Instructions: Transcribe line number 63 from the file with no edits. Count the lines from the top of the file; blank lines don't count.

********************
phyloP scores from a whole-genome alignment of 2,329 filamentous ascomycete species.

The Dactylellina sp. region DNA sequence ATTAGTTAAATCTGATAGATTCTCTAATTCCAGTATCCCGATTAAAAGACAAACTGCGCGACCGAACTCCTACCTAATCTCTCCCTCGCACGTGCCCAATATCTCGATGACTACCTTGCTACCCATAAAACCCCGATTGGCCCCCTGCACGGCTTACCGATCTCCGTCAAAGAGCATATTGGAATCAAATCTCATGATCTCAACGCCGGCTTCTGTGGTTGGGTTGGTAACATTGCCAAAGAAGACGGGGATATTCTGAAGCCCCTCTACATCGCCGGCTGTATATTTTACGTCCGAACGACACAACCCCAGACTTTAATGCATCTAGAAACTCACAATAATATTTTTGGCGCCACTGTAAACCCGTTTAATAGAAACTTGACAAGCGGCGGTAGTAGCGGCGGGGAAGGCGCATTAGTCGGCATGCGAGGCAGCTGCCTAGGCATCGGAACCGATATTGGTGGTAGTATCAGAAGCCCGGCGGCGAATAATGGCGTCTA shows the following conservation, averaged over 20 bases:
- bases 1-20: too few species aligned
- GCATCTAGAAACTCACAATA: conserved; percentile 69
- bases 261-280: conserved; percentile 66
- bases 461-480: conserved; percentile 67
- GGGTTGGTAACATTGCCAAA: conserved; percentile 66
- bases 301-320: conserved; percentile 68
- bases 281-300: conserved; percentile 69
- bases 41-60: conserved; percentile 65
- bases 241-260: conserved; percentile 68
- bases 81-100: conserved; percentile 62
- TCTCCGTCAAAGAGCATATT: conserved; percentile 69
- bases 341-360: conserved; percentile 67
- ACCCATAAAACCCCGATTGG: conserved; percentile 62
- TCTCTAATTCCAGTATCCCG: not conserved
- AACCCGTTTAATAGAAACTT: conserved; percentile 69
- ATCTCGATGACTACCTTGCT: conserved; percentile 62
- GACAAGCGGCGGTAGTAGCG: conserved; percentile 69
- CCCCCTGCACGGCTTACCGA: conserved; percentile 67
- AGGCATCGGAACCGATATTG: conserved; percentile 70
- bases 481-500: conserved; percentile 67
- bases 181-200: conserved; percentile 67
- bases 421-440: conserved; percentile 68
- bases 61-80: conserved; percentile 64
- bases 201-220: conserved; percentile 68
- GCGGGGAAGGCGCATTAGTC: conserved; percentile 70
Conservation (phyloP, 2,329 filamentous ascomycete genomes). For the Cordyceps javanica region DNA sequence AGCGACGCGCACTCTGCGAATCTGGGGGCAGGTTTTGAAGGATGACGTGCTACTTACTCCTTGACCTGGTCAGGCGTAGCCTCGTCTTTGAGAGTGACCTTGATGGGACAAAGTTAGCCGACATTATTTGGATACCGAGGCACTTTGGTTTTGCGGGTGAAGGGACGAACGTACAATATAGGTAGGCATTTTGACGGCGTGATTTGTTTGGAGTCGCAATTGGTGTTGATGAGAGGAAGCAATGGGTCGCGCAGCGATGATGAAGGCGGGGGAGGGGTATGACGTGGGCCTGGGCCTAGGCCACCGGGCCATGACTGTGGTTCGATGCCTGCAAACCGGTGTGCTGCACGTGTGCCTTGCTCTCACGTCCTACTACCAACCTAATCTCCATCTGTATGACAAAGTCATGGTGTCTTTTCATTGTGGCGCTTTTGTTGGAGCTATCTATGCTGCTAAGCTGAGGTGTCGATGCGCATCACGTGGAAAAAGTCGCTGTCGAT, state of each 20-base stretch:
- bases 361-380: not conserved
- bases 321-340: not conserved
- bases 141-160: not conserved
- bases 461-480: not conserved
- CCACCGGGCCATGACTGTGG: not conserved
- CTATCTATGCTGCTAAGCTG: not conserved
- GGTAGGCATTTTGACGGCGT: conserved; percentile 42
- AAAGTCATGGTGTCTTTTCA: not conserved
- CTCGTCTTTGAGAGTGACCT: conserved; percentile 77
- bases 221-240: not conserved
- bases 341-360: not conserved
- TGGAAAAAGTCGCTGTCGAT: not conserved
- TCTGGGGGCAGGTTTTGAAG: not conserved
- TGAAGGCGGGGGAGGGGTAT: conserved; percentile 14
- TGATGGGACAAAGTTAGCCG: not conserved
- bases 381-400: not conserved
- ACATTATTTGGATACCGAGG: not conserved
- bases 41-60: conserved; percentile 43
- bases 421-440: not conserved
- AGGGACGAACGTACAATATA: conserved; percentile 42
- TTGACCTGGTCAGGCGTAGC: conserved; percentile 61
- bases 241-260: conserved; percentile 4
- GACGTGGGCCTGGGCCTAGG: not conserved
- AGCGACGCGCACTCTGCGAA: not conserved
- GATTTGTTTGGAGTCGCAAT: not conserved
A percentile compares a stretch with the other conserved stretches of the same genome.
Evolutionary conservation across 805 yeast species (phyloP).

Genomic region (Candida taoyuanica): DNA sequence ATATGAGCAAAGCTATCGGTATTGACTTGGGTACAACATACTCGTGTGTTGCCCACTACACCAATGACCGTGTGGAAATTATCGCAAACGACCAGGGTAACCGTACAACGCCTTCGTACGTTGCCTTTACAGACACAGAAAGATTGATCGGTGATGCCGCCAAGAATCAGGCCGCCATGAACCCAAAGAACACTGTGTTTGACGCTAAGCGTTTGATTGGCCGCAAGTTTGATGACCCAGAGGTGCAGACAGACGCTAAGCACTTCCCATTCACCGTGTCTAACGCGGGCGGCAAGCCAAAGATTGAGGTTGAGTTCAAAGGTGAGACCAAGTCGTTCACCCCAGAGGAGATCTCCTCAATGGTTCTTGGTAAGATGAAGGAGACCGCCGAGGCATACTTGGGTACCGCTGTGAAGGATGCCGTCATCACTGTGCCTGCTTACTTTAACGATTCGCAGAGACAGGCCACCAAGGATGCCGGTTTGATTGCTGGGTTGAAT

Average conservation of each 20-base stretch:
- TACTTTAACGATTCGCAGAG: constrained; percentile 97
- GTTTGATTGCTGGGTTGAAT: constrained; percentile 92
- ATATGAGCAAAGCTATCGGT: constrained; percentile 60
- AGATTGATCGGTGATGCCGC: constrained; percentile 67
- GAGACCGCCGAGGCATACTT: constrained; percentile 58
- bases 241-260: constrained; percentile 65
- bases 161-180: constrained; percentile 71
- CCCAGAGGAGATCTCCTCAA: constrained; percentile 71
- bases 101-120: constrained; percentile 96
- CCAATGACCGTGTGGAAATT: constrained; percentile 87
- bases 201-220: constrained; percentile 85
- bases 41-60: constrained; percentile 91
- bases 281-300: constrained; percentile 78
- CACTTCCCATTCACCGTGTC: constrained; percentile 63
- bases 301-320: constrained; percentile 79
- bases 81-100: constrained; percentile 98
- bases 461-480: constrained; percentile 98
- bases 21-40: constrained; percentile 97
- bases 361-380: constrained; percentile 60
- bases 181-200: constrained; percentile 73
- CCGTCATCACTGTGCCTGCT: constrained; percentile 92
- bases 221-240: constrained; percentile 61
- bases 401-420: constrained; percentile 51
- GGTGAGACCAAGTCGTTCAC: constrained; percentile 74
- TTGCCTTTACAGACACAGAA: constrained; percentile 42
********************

- bases 241-260: constrained; percentile 65